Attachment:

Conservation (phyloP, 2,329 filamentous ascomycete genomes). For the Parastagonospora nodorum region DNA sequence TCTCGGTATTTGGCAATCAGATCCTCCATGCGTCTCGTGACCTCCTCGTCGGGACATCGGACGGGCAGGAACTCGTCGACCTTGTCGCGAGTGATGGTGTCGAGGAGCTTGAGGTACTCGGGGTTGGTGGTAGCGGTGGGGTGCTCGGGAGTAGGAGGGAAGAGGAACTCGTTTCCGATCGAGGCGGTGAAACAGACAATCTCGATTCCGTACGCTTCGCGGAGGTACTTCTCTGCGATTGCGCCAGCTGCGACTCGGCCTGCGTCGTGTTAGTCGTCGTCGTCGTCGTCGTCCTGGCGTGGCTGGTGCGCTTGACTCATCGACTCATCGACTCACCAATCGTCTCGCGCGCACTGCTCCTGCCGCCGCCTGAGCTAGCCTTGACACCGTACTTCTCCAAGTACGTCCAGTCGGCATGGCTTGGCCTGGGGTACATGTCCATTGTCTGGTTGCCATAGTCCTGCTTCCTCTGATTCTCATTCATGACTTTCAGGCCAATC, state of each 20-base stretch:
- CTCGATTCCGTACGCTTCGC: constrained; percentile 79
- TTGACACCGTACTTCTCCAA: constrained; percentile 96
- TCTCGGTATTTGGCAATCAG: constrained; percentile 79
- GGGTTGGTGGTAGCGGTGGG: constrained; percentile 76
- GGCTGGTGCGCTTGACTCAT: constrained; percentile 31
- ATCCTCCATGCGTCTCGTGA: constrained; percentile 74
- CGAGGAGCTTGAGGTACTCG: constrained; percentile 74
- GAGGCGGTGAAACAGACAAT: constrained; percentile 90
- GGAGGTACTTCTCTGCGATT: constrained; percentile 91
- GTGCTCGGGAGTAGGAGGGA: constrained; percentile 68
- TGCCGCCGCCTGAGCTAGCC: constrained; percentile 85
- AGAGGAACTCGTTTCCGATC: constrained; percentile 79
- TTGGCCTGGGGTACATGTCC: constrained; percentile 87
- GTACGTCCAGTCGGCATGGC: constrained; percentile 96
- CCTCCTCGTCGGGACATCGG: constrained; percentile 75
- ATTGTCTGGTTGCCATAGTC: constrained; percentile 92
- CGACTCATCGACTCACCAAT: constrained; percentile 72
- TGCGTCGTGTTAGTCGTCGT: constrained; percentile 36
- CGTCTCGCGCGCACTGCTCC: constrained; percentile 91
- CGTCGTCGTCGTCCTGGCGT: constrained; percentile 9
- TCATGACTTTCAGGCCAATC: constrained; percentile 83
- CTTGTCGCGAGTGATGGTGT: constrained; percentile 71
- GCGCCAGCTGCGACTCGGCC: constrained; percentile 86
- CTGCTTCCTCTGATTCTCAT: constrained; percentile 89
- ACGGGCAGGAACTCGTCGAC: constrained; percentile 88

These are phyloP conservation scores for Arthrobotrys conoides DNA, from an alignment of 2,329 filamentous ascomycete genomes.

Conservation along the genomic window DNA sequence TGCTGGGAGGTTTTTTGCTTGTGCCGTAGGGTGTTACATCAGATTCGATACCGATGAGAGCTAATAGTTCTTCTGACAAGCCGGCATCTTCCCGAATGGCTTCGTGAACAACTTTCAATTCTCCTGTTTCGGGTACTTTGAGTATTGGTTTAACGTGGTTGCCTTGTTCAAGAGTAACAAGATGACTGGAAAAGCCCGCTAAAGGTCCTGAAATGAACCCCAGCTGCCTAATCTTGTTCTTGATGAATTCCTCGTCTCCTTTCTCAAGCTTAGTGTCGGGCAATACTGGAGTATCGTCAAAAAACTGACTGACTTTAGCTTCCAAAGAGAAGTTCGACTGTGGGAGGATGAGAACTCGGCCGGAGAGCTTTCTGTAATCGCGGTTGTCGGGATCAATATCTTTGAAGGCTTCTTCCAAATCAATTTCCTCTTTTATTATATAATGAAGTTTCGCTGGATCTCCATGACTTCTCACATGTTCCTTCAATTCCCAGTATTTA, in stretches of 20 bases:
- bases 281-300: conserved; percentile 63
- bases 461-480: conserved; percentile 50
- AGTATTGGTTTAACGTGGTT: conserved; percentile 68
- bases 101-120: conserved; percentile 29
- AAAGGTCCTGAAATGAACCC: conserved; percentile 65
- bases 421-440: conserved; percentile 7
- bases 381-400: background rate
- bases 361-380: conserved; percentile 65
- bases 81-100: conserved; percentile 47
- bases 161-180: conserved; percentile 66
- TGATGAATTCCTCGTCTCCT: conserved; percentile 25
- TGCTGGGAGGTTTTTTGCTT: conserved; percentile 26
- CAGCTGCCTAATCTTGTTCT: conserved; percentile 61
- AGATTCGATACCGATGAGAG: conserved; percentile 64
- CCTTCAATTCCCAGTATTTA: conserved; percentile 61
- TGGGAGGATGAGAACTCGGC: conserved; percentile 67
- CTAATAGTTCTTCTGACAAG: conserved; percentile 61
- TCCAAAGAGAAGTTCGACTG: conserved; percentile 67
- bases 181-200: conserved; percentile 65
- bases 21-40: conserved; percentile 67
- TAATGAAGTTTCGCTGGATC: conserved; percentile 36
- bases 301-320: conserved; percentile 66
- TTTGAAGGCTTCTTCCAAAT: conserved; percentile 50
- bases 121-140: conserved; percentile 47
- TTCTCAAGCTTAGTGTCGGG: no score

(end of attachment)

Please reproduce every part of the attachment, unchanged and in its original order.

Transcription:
Conservation (phyloP, 2,329 filamentous ascomycete genomes). For the Parastagonospora nodorum region DNA sequence TCTCGGTATTTGGCAATCAGATCCTCCATGCGTCTCGTGACCTCCTCGTCGGGACATCGGACGGGCAGGAACTCGTCGACCTTGTCGCGAGTGATGGTGTCGAGGAGCTTGAGGTACTCGGGGTTGGTGGTAGCGGTGGGGTGCTCGGGAGTAGGAGGGAAGAGGAACTCGTTTCCGATCGAGGCGGTGAAACAGACAATCTCGATTCCGTACGCTTCGCGGAGGTACTTCTCTGCGATTGCGCCAGCTGCGACTCGGCCTGCGTCGTGTTAGTCGTCGTCGTCGTCGTCGTCCTGGCGTGGCTGGTGCGCTTGACTCATCGACTCATCGACTCACCAATCGTCTCGCGCGCACTGCTCCTGCCGCCGCCTGAGCTAGCCTTGACACCGTACTTCTCCAAGTACGTCCAGTCGGCATGGCTTGGCCTGGGGTACATGTCCATTGTCTGGTTGCCATAGTCCTGCTTCCTCTGATTCTCATTCATGACTTTCAGGCCAATC, state of each 20-base stretch:
- CTCGATTCCGTACGCTTCGC: constrained; percentile 79
- TTGACACCGTACTTCTCCAA: constrained; percentile 96
- TCTCGGTATTTGGCAATCAG: constrained; percentile 79
- GGGTTGGTGGTAGCGGTGGG: constrained; percentile 76
- GGCTGGTGCGCTTGACTCAT: constrained; percentile 31
- ATCCTCCATGCGTCTCGTGA: constrained; percentile 74
- CGAGGAGCTTGAGGTACTCG: constrained; percentile 74
- GAGGCGGTGAAACAGACAAT: constrained; percentile 90
- GGAGGTACTTCTCTGCGATT: constrained; percentile 91
- GTGCTCGGGAGTAGGAGGGA: constrained; percentile 68
- TGCCGCCGCCTGAGCTAGCC: constrained; percentile 85
- AGAGGAACTCGTTTCCGATC: constrained; percentile 79
- TTGGCCTGGGGTACATGTCC: constrained; percentile 87
- GTACGTCCAGTCGGCATGGC: constrained; percentile 96
- CCTCCTCGTCGGGACATCGG: constrained; percentile 75
- ATTGTCTGGTTGCCATAGTC: constrained; percentile 92
- CGACTCATCGACTCACCAAT: constrained; percentile 72
- TGCGTCGTGTTAGTCGTCGT: constrained; percentile 36
- CGTCTCGCGCGCACTGCTCC: constrained; percentile 91
- CGTCGTCGTCGTCCTGGCGT: constrained; percentile 9
- TCATGACTTTCAGGCCAATC: constrained; percentile 83
- CTTGTCGCGAGTGATGGTGT: constrained; percentile 71
- GCGCCAGCTGCGACTCGGCC: constrained; percentile 86
- CTGCTTCCTCTGATTCTCAT: constrained; percentile 89
- ACGGGCAGGAACTCGTCGAC: constrained; percentile 88

These are phyloP conservation scores for Arthrobotrys conoides DNA, from an alignment of 2,329 filamentous ascomycete genomes.

Conservation along the genomic window DNA sequence TGCTGGGAGGTTTTTTGCTTGTGCCGTAGGGTGTTACATCAGATTCGATACCGATGAGAGCTAATAGTTCTTCTGACAAGCCGGCATCTTCCCGAATGGCTTCGTGAACAACTTTCAATTCTCCTGTTTCGGGTACTTTGAGTATTGGTTTAACGTGGTTGCCTTGTTCAAGAGTAACAAGATGACTGGAAAAGCCCGCTAAAGGTCCTGAAATGAACCCCAGCTGCCTAATCTTGTTCTTGATGAATTCCTCGTCTCCTTTCTCAAGCTTAGTGTCGGGCAATACTGGAGTATCGTCAAAAAACTGACTGACTTTAGCTTCCAAAGAGAAGTTCGACTGTGGGAGGATGAGAACTCGGCCGGAGAGCTTTCTGTAATCGCGGTTGTCGGGATCAATATCTTTGAAGGCTTCTTCCAAATCAATTTCCTCTTTTATTATATAATGAAGTTTCGCTGGATCTCCATGACTTCTCACATGTTCCTTCAATTCCCAGTATTTA, in stretches of 20 bases:
- bases 281-300: conserved; percentile 63
- bases 461-480: conserved; percentile 50
- AGTATTGGTTTAACGTGGTT: conserved; percentile 68
- bases 101-120: conserved; percentile 29
- AAAGGTCCTGAAATGAACCC: conserved; percentile 65
- bases 421-440: conserved; percentile 7
- bases 381-400: background rate
- bases 361-380: conserved; percentile 65
- bases 81-100: conserved; percentile 47
- bases 161-180: conserved; percentile 66
- TGATGAATTCCTCGTCTCCT: conserved; percentile 25
- TGCTGGGAGGTTTTTTGCTT: conserved; percentile 26
- CAGCTGCCTAATCTTGTTCT: conserved; percentile 61
- AGATTCGATACCGATGAGAG: conserved; percentile 64
- CCTTCAATTCCCAGTATTTA: conserved; percentile 61
- TGGGAGGATGAGAACTCGGC: conserved; percentile 67
- CTAATAGTTCTTCTGACAAG: conserved; percentile 61
- TCCAAAGAGAAGTTCGACTG: conserved; percentile 67
- bases 181-200: conserved; percentile 65
- bases 21-40: conserved; percentile 67
- TAATGAAGTTTCGCTGGATC: conserved; percentile 36
- bases 301-320: conserved; percentile 66
- TTTGAAGGCTTCTTCCAAAT: conserved; percentile 50
- bases 121-140: conserved; percentile 47
- TTCTCAAGCTTAGTGTCGGG: no score